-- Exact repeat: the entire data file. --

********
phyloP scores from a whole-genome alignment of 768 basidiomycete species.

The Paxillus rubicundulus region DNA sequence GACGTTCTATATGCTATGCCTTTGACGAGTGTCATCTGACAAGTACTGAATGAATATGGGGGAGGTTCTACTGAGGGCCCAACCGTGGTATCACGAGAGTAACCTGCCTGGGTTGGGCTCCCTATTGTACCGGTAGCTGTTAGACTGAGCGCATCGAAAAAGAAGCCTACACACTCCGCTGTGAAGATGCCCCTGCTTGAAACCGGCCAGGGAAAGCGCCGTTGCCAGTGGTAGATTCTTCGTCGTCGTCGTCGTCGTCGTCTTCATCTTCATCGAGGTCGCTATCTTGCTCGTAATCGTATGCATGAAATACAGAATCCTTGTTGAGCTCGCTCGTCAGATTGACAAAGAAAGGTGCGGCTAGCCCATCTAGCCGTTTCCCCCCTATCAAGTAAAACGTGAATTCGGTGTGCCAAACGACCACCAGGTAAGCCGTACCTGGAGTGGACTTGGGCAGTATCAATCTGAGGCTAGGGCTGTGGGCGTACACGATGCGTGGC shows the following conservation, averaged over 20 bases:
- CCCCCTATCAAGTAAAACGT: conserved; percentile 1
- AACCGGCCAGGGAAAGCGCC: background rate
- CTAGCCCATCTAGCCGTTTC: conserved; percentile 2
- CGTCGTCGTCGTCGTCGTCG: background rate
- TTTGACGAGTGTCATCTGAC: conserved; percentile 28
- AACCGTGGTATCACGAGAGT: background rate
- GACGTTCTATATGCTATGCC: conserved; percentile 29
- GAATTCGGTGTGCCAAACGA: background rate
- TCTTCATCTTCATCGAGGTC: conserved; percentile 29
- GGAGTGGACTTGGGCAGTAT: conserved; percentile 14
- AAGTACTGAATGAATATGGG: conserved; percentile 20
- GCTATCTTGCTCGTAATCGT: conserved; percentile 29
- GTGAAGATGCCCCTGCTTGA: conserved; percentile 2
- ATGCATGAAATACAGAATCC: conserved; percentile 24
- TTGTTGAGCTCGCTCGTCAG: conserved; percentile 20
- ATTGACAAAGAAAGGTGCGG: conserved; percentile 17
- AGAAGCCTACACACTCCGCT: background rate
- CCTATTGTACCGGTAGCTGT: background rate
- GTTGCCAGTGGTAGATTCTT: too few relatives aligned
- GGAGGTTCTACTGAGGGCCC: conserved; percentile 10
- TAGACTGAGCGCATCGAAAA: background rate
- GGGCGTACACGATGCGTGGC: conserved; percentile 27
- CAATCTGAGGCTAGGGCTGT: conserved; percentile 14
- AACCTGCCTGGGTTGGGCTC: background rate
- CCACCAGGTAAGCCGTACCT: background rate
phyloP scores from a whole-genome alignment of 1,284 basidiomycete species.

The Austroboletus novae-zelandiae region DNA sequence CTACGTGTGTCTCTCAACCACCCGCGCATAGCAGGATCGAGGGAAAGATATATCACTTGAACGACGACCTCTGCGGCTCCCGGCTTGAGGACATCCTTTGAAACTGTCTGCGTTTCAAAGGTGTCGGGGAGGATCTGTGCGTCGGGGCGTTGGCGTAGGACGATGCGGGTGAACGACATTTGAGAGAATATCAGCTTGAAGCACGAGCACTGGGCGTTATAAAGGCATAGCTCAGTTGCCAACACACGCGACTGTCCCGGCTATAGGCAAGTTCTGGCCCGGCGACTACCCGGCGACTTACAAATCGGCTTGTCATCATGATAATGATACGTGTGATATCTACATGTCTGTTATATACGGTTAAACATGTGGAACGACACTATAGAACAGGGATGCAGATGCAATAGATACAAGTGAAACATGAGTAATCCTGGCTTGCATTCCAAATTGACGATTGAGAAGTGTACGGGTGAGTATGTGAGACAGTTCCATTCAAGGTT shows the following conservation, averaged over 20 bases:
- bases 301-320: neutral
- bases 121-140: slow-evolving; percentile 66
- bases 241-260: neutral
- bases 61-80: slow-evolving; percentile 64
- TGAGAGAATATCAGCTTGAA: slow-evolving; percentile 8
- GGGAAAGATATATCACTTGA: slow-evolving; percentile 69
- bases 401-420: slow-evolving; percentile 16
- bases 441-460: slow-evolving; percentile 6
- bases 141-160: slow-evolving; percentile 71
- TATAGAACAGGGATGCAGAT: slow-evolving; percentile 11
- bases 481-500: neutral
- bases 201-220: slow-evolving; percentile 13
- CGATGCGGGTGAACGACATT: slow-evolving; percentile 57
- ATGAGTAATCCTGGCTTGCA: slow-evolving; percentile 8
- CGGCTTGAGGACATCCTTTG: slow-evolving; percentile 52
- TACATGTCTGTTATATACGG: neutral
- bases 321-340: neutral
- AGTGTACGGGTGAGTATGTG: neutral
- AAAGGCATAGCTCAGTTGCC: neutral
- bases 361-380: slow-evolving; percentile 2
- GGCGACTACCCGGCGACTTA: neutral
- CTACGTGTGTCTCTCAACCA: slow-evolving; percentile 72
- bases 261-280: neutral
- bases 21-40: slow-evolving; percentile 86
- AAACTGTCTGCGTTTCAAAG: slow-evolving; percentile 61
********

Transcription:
phyloP scores from a whole-genome alignment of 768 basidiomycete species.

The Paxillus rubicundulus region DNA sequence GACGTTCTATATGCTATGCCTTTGACGAGTGTCATCTGACAAGTACTGAATGAATATGGGGGAGGTTCTACTGAGGGCCCAACCGTGGTATCACGAGAGTAACCTGCCTGGGTTGGGCTCCCTATTGTACCGGTAGCTGTTAGACTGAGCGCATCGAAAAAGAAGCCTACACACTCCGCTGTGAAGATGCCCCTGCTTGAAACCGGCCAGGGAAAGCGCCGTTGCCAGTGGTAGATTCTTCGTCGTCGTCGTCGTCGTCGTCTTCATCTTCATCGAGGTCGCTATCTTGCTCGTAATCGTATGCATGAAATACAGAATCCTTGTTGAGCTCGCTCGTCAGATTGACAAAGAAAGGTGCGGCTAGCCCATCTAGCCGTTTCCCCCCTATCAAGTAAAACGTGAATTCGGTGTGCCAAACGACCACCAGGTAAGCCGTACCTGGAGTGGACTTGGGCAGTATCAATCTGAGGCTAGGGCTGTGGGCGTACACGATGCGTGGC shows the following conservation, averaged over 20 bases:
- CCCCCTATCAAGTAAAACGT: conserved; percentile 1
- AACCGGCCAGGGAAAGCGCC: background rate
- CTAGCCCATCTAGCCGTTTC: conserved; percentile 2
- CGTCGTCGTCGTCGTCGTCG: background rate
- TTTGACGAGTGTCATCTGAC: conserved; percentile 28
- AACCGTGGTATCACGAGAGT: background rate
- GACGTTCTATATGCTATGCC: conserved; percentile 29
- GAATTCGGTGTGCCAAACGA: background rate
- TCTTCATCTTCATCGAGGTC: conserved; percentile 29
- GGAGTGGACTTGGGCAGTAT: conserved; percentile 14
- AAGTACTGAATGAATATGGG: conserved; percentile 20
- GCTATCTTGCTCGTAATCGT: conserved; percentile 29
- GTGAAGATGCCCCTGCTTGA: conserved; percentile 2
- ATGCATGAAATACAGAATCC: conserved; percentile 24
- TTGTTGAGCTCGCTCGTCAG: conserved; percentile 20
- ATTGACAAAGAAAGGTGCGG: conserved; percentile 17
- AGAAGCCTACACACTCCGCT: background rate
- CCTATTGTACCGGTAGCTGT: background rate
- GTTGCCAGTGGTAGATTCTT: too few relatives aligned
- GGAGGTTCTACTGAGGGCCC: conserved; percentile 10
- TAGACTGAGCGCATCGAAAA: background rate
- GGGCGTACACGATGCGTGGC: conserved; percentile 27
- CAATCTGAGGCTAGGGCTGT: conserved; percentile 14
- AACCTGCCTGGGTTGGGCTC: background rate
- CCACCAGGTAAGCCGTACCT: background rate
phyloP scores from a whole-genome alignment of 1,284 basidiomycete species.

The Austroboletus novae-zelandiae region DNA sequence CTACGTGTGTCTCTCAACCACCCGCGCATAGCAGGATCGAGGGAAAGATATATCACTTGAACGACGACCTCTGCGGCTCCCGGCTTGAGGACATCCTTTGAAACTGTCTGCGTTTCAAAGGTGTCGGGGAGGATCTGTGCGTCGGGGCGTTGGCGTAGGACGATGCGGGTGAACGACATTTGAGAGAATATCAGCTTGAAGCACGAGCACTGGGCGTTATAAAGGCATAGCTCAGTTGCCAACACACGCGACTGTCCCGGCTATAGGCAAGTTCTGGCCCGGCGACTACCCGGCGACTTACAAATCGGCTTGTCATCATGATAATGATACGTGTGATATCTACATGTCTGTTATATACGGTTAAACATGTGGAACGACACTATAGAACAGGGATGCAGATGCAATAGATACAAGTGAAACATGAGTAATCCTGGCTTGCATTCCAAATTGACGATTGAGAAGTGTACGGGTGAGTATGTGAGACAGTTCCATTCAAGGTT shows the following conservation, averaged over 20 bases:
- bases 301-320: neutral
- bases 121-140: slow-evolving; percentile 66
- bases 241-260: neutral
- bases 61-80: slow-evolving; percentile 64
- TGAGAGAATATCAGCTTGAA: slow-evolving; percentile 8
- GGGAAAGATATATCACTTGA: slow-evolving; percentile 69
- bases 401-420: slow-evolving; percentile 16
- bases 441-460: slow-evolving; percentile 6
- bases 141-160: slow-evolving; percentile 71
- TATAGAACAGGGATGCAGAT: slow-evolving; percentile 11
- bases 481-500: neutral
- bases 201-220: slow-evolving; percentile 13
- CGATGCGGGTGAACGACATT: slow-evolving; percentile 57
- ATGAGTAATCCTGGCTTGCA: slow-evolving; percentile 8
- CGGCTTGAGGACATCCTTTG: slow-evolving; percentile 52
- TACATGTCTGTTATATACGG: neutral
- bases 321-340: neutral
- AGTGTACGGGTGAGTATGTG: neutral
- AAAGGCATAGCTCAGTTGCC: neutral
- bases 361-380: slow-evolving; percentile 2
- GGCGACTACCCGGCGACTTA: neutral
- CTACGTGTGTCTCTCAACCA: slow-evolving; percentile 72
- bases 261-280: neutral
- bases 21-40: slow-evolving; percentile 86
- AAACTGTCTGCGTTTCAAAG: slow-evolving; percentile 61